Airlines are govern by the Air Carrier Access Act, FAR, the Airline Deregulation Act etc.. Congress has made it clear that airlines need to follow the laws they specifically make for them. The law says captain has final say and the decision is fine unless it was arbitrary and capricious. It is clearly not the case in this situation.
See a case named Rubin v. United Airlines. It is a 9th Circuit Federal case so it is not case law in all states but this is one of the more famous cases and when determining if a passenger should be denied boarding or kicked off a place the 9th Circuit pretty much said that Airlines have Common Law and Statutory Duty of Utmost Care of Passenger Safety. As long as the decision was exercised in Good Faith and for a Rational Reason, Not Arbitrary and Capricious, it is OK. This is clearly the case here. And keep in mind this is the 9th Circuit the most liberal circuit in the country.

49 U.S.C. 40127(a): An air carrier or foreign air carrier may not subject a person in air transportation to discrimination on the bias of race, or national origin, sex or ancestor.
(b) Permissive Refusal, “Might be inimical to safety”

There is NO liability unless the decisions shown to be arbitrary or capricious.
The FAA Act of 1958 states FAA act of 1958: A carrier may refuse transportation to a passenger or property when in the opinion of the carrier such transportation would be inimical to safety of flight. You can't really second guess this stuff. (if in doubt go around) Airline Captains are the last people who will second guess a decision for safety.

I think the captain had two ways to handle it. Let the passengers know someone on the plane might be yelling out "bomb bomb" but is OK, or deny boarding. I do see it as a safety problem to the passengers not only their comfort but their emotional health if all of a sudden at 35,000ft someone started saying the word bomb. People would freak out, people would want the plane to land, people might become violent to the man saying bomb. I can see a lot of bad things happening. It is not all about the plane crashing, it is about the health and safety of the passengers are a whole. The captain is completely responsible for that from flying the plane to deciding whether to land for a medical emergency.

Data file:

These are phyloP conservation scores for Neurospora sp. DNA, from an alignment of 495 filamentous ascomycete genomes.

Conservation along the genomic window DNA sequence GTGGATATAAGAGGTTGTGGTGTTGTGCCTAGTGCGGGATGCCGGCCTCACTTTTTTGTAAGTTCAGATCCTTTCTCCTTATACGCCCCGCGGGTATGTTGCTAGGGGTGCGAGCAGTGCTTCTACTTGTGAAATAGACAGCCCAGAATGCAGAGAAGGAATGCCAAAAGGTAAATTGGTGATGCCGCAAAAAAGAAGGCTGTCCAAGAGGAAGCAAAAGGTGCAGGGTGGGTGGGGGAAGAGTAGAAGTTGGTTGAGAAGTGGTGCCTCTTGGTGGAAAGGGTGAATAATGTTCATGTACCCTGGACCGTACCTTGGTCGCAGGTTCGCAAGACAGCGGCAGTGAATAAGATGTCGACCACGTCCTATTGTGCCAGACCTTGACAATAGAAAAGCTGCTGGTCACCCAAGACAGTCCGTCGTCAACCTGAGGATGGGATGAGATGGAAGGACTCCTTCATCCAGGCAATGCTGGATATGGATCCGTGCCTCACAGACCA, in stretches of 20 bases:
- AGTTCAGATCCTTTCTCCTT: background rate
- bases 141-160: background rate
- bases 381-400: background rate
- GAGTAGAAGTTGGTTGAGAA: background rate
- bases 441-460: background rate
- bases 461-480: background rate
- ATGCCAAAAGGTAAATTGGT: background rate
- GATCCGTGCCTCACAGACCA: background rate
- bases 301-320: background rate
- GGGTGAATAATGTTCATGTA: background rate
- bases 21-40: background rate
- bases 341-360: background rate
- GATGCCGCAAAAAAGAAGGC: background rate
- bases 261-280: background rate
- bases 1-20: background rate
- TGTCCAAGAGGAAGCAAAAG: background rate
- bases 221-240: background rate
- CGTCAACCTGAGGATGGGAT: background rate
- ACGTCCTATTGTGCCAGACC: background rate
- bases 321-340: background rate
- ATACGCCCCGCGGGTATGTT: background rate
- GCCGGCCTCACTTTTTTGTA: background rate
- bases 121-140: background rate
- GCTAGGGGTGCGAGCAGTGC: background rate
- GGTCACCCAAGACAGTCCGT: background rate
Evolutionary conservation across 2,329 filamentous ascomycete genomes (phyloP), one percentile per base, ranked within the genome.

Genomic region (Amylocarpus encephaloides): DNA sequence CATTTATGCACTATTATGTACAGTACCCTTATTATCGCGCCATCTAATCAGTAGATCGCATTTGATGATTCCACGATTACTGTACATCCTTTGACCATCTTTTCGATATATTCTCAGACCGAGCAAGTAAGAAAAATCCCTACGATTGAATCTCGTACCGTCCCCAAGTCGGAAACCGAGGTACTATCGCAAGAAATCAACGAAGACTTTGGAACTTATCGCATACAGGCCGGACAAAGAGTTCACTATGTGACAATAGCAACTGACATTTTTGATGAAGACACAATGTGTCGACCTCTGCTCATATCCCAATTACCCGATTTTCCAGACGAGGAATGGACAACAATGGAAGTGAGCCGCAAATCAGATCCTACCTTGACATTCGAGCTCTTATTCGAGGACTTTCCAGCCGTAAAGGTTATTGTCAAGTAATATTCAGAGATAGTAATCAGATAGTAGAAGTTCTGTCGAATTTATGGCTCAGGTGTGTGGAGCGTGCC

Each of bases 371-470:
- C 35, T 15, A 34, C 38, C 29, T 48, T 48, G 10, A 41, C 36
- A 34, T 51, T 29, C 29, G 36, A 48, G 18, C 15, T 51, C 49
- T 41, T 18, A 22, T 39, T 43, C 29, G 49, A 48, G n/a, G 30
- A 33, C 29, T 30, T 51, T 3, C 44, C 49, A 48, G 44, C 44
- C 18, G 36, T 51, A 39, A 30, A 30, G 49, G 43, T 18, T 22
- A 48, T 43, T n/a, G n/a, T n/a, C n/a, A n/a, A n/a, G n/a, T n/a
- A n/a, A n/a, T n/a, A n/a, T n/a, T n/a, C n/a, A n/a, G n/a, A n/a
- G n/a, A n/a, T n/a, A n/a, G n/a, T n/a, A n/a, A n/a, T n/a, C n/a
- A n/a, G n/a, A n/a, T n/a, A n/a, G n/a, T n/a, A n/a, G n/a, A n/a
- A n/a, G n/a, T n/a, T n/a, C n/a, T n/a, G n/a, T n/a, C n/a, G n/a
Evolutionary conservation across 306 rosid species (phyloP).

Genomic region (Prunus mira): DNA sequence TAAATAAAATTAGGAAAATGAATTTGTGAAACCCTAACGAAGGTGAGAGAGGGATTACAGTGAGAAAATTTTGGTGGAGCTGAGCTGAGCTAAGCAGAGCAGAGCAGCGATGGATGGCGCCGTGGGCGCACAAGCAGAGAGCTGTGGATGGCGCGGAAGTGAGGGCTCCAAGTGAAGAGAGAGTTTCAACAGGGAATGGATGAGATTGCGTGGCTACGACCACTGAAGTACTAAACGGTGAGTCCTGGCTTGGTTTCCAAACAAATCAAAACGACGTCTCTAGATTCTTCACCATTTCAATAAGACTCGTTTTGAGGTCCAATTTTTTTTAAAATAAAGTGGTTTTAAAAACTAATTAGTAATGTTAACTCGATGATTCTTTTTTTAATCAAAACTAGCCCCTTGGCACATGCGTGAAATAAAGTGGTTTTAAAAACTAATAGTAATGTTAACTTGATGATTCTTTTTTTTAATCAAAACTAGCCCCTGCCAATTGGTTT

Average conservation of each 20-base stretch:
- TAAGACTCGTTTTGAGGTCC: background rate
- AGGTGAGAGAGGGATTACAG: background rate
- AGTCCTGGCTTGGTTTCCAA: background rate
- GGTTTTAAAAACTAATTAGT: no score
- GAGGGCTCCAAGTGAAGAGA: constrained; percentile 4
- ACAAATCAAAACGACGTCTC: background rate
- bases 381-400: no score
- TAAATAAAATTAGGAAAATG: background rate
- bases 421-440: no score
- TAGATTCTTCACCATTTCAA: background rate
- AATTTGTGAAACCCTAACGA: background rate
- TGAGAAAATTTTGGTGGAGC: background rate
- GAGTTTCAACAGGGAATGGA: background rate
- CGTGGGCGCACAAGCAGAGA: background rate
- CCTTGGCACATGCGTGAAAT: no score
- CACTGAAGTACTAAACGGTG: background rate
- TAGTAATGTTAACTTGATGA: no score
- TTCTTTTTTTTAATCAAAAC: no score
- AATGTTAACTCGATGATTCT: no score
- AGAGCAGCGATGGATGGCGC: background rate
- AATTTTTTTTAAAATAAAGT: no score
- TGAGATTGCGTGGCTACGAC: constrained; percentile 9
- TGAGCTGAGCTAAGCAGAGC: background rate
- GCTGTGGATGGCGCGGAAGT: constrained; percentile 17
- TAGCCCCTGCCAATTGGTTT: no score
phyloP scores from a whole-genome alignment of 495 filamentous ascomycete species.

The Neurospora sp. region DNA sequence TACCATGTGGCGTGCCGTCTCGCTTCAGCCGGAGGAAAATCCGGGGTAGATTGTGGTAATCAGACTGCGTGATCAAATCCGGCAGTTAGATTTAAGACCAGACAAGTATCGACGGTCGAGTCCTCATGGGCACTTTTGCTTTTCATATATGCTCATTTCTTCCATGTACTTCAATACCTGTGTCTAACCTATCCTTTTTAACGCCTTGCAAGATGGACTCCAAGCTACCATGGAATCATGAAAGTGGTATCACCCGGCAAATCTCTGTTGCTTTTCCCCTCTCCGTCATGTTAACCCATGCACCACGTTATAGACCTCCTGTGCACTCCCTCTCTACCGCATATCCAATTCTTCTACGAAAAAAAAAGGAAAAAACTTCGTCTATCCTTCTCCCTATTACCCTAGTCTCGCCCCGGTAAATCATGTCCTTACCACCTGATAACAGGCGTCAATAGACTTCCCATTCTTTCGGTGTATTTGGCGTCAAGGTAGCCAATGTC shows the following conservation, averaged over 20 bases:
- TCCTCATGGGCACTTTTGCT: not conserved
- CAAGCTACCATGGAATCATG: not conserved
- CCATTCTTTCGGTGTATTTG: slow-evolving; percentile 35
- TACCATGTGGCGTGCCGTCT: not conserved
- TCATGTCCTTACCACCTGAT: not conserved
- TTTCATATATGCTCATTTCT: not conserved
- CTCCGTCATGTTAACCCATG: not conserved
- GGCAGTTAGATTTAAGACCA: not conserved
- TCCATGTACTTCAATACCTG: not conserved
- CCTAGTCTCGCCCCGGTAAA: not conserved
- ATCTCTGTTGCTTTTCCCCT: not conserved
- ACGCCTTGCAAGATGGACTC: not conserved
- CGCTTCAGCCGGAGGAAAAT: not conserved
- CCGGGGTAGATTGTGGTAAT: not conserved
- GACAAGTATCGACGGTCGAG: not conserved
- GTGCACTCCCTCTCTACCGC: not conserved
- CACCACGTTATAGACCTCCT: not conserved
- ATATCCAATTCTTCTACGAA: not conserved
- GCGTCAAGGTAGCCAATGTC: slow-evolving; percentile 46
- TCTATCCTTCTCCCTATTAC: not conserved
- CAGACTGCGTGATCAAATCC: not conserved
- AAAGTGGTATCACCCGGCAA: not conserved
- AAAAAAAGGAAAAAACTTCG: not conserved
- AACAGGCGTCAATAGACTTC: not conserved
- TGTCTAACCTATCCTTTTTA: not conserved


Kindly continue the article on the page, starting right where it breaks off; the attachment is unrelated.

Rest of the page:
Quoting DeltaMD90 (Reply 15):
Airlines are not bound by the ADA, they fall under the Air Carrier Access Act.


  

Quoting infiniti329 (Reply 16):
After a quick google search, i found that in 2008 a federal judge ruled the the ADA applies to both airports and airlines


What Circuit? At what level of that circuit. Might only be the case in that circuit. Congress does not like airlines having different laws in the different states hence the reason they made sure to take full control of airline regulation and state law almost never applies to anything relating to aviation safety or even business practices.

Quoting silentbob (Reply 20):
That's interesting, my manual states that the ADA does not apply to us and it has been updated fairly recently. Was there an appeal to that decision?


One federal case means nothing. Your manual is correct.



"It was just four of us on the flight deck, trying to do our job" (Captain Al Haynes)
User currently offlinemjoelnir From Iceland, joined Feb 2013, 1478 posts, RR: 3
Reply 23, posted (1 year 7 months 3 days 3 hours ago) and read 12672 times:

Quoting flymia (Reply 22):
The law is the captain has a final say. We have seen this again and again and we have yet to see U.S. federal courts making a serious ruling on this. For two reasons either it is not a big problem or the courts have agreed with the captains. I am not saying what the captain did was the right decision all I am saying is the captain or the airline won't lose in a law suit if it got that far. Most airlines would just want to settle anyway, it would be cheaper.


Everybody can agree on that I think.
Nobody overruled the captain, the flight left without the passenger.

Quoting flymia (Reply 22):
Airlines are govern by the Air Carrier Access Act, FAR, the Airline Deregulation Act etc.. Congress has made it clear that airlines need to follow the laws they specifically make for them. The law says captain has final say and the decision is fine unless it was arbitrary and capricious. It is clearly not the case in this situation.